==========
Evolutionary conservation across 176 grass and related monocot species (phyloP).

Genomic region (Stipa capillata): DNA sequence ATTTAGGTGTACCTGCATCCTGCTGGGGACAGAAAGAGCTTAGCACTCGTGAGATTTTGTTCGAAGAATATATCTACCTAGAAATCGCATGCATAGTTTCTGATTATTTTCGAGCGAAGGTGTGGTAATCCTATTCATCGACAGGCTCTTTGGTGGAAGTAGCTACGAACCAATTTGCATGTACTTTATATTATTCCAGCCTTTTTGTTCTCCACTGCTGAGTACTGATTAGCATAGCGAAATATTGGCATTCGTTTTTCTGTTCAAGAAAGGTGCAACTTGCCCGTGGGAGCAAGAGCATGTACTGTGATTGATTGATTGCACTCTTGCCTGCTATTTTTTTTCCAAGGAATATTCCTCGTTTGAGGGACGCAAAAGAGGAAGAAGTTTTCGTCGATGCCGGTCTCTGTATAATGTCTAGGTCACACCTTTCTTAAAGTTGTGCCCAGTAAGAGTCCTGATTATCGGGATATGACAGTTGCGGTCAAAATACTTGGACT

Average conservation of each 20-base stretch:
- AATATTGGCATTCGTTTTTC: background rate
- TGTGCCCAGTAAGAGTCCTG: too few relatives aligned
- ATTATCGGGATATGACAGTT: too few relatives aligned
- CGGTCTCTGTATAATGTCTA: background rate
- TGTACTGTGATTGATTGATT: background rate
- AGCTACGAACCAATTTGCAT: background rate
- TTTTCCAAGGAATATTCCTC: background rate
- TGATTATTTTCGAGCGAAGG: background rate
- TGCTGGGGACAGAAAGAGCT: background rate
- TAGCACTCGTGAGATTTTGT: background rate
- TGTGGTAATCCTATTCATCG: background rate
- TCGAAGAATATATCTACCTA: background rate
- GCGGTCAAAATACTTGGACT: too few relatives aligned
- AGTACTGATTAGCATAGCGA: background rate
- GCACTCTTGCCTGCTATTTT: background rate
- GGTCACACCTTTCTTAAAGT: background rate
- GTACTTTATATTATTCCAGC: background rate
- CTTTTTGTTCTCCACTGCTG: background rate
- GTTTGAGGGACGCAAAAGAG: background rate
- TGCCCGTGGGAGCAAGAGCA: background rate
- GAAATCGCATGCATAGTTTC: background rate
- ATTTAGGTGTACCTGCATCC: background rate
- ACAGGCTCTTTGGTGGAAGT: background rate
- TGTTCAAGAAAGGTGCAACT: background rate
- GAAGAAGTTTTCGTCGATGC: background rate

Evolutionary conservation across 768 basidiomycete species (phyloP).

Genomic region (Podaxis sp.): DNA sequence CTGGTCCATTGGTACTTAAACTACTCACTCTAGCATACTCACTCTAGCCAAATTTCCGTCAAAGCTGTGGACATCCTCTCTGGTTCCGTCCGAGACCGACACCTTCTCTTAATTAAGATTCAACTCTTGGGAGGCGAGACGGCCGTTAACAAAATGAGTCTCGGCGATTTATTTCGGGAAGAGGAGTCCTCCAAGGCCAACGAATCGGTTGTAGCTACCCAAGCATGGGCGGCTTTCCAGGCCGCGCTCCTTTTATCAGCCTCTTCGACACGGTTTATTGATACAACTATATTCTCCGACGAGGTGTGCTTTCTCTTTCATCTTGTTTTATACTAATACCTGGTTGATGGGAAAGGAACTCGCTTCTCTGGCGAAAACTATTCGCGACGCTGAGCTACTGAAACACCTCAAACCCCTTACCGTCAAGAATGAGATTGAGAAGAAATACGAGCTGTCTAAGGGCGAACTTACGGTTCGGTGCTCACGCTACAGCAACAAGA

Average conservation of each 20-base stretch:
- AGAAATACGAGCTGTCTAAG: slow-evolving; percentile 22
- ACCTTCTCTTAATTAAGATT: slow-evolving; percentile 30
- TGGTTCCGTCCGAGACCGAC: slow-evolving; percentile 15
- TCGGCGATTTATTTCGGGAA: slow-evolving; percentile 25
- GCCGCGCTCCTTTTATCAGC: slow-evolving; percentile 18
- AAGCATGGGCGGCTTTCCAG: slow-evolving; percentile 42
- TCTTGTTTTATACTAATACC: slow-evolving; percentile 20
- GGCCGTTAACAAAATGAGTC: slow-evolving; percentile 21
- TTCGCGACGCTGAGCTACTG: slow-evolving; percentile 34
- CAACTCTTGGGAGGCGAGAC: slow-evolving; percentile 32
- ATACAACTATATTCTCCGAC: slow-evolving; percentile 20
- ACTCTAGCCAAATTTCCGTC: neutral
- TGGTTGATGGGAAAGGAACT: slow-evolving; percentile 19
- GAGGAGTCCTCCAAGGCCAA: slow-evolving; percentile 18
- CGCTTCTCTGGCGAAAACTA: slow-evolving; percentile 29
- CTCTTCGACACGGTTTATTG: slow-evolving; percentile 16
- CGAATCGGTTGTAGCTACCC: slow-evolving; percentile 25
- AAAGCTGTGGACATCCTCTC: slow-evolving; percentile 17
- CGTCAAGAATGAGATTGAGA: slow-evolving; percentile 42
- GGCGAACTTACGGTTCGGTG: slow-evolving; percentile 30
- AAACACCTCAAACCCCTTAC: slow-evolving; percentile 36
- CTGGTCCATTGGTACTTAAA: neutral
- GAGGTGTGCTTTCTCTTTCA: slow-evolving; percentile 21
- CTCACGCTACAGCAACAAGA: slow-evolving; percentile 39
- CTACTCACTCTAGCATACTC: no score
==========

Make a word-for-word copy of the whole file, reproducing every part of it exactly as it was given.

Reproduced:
Evolutionary conservation across 176 grass and related monocot species (phyloP).

Genomic region (Stipa capillata): DNA sequence ATTTAGGTGTACCTGCATCCTGCTGGGGACAGAAAGAGCTTAGCACTCGTGAGATTTTGTTCGAAGAATATATCTACCTAGAAATCGCATGCATAGTTTCTGATTATTTTCGAGCGAAGGTGTGGTAATCCTATTCATCGACAGGCTCTTTGGTGGAAGTAGCTACGAACCAATTTGCATGTACTTTATATTATTCCAGCCTTTTTGTTCTCCACTGCTGAGTACTGATTAGCATAGCGAAATATTGGCATTCGTTTTTCTGTTCAAGAAAGGTGCAACTTGCCCGTGGGAGCAAGAGCATGTACTGTGATTGATTGATTGCACTCTTGCCTGCTATTTTTTTTCCAAGGAATATTCCTCGTTTGAGGGACGCAAAAGAGGAAGAAGTTTTCGTCGATGCCGGTCTCTGTATAATGTCTAGGTCACACCTTTCTTAAAGTTGTGCCCAGTAAGAGTCCTGATTATCGGGATATGACAGTTGCGGTCAAAATACTTGGACT

Average conservation of each 20-base stretch:
- AATATTGGCATTCGTTTTTC: background rate
- TGTGCCCAGTAAGAGTCCTG: too few relatives aligned
- ATTATCGGGATATGACAGTT: too few relatives aligned
- CGGTCTCTGTATAATGTCTA: background rate
- TGTACTGTGATTGATTGATT: background rate
- AGCTACGAACCAATTTGCAT: background rate
- TTTTCCAAGGAATATTCCTC: background rate
- TGATTATTTTCGAGCGAAGG: background rate
- TGCTGGGGACAGAAAGAGCT: background rate
- TAGCACTCGTGAGATTTTGT: background rate
- TGTGGTAATCCTATTCATCG: background rate
- TCGAAGAATATATCTACCTA: background rate
- GCGGTCAAAATACTTGGACT: too few relatives aligned
- AGTACTGATTAGCATAGCGA: background rate
- GCACTCTTGCCTGCTATTTT: background rate
- GGTCACACCTTTCTTAAAGT: background rate
- GTACTTTATATTATTCCAGC: background rate
- CTTTTTGTTCTCCACTGCTG: background rate
- GTTTGAGGGACGCAAAAGAG: background rate
- TGCCCGTGGGAGCAAGAGCA: background rate
- GAAATCGCATGCATAGTTTC: background rate
- ATTTAGGTGTACCTGCATCC: background rate
- ACAGGCTCTTTGGTGGAAGT: background rate
- TGTTCAAGAAAGGTGCAACT: background rate
- GAAGAAGTTTTCGTCGATGC: background rate

Evolutionary conservation across 768 basidiomycete species (phyloP).

Genomic region (Podaxis sp.): DNA sequence CTGGTCCATTGGTACTTAAACTACTCACTCTAGCATACTCACTCTAGCCAAATTTCCGTCAAAGCTGTGGACATCCTCTCTGGTTCCGTCCGAGACCGACACCTTCTCTTAATTAAGATTCAACTCTTGGGAGGCGAGACGGCCGTTAACAAAATGAGTCTCGGCGATTTATTTCGGGAAGAGGAGTCCTCCAAGGCCAACGAATCGGTTGTAGCTACCCAAGCATGGGCGGCTTTCCAGGCCGCGCTCCTTTTATCAGCCTCTTCGACACGGTTTATTGATACAACTATATTCTCCGACGAGGTGTGCTTTCTCTTTCATCTTGTTTTATACTAATACCTGGTTGATGGGAAAGGAACTCGCTTCTCTGGCGAAAACTATTCGCGACGCTGAGCTACTGAAACACCTCAAACCCCTTACCGTCAAGAATGAGATTGAGAAGAAATACGAGCTGTCTAAGGGCGAACTTACGGTTCGGTGCTCACGCTACAGCAACAAGA

Average conservation of each 20-base stretch:
- AGAAATACGAGCTGTCTAAG: slow-evolving; percentile 22
- ACCTTCTCTTAATTAAGATT: slow-evolving; percentile 30
- TGGTTCCGTCCGAGACCGAC: slow-evolving; percentile 15
- TCGGCGATTTATTTCGGGAA: slow-evolving; percentile 25
- GCCGCGCTCCTTTTATCAGC: slow-evolving; percentile 18
- AAGCATGGGCGGCTTTCCAG: slow-evolving; percentile 42
- TCTTGTTTTATACTAATACC: slow-evolving; percentile 20
- GGCCGTTAACAAAATGAGTC: slow-evolving; percentile 21
- TTCGCGACGCTGAGCTACTG: slow-evolving; percentile 34
- CAACTCTTGGGAGGCGAGAC: slow-evolving; percentile 32
- ATACAACTATATTCTCCGAC: slow-evolving; percentile 20
- ACTCTAGCCAAATTTCCGTC: neutral
- TGGTTGATGGGAAAGGAACT: slow-evolving; percentile 19
- GAGGAGTCCTCCAAGGCCAA: slow-evolving; percentile 18
- CGCTTCTCTGGCGAAAACTA: slow-evolving; percentile 29
- CTCTTCGACACGGTTTATTG: slow-evolving; percentile 16
- CGAATCGGTTGTAGCTACCC: slow-evolving; percentile 25
- AAAGCTGTGGACATCCTCTC: slow-evolving; percentile 17
- CGTCAAGAATGAGATTGAGA: slow-evolving; percentile 42
- GGCGAACTTACGGTTCGGTG: slow-evolving; percentile 30
- AAACACCTCAAACCCCTTAC: slow-evolving; percentile 36
- CTGGTCCATTGGTACTTAAA: neutral
- GAGGTGTGCTTTCTCTTTCA: slow-evolving; percentile 21
- CTCACGCTACAGCAACAAGA: slow-evolving; percentile 39
- CTACTCACTCTAGCATACTC: no score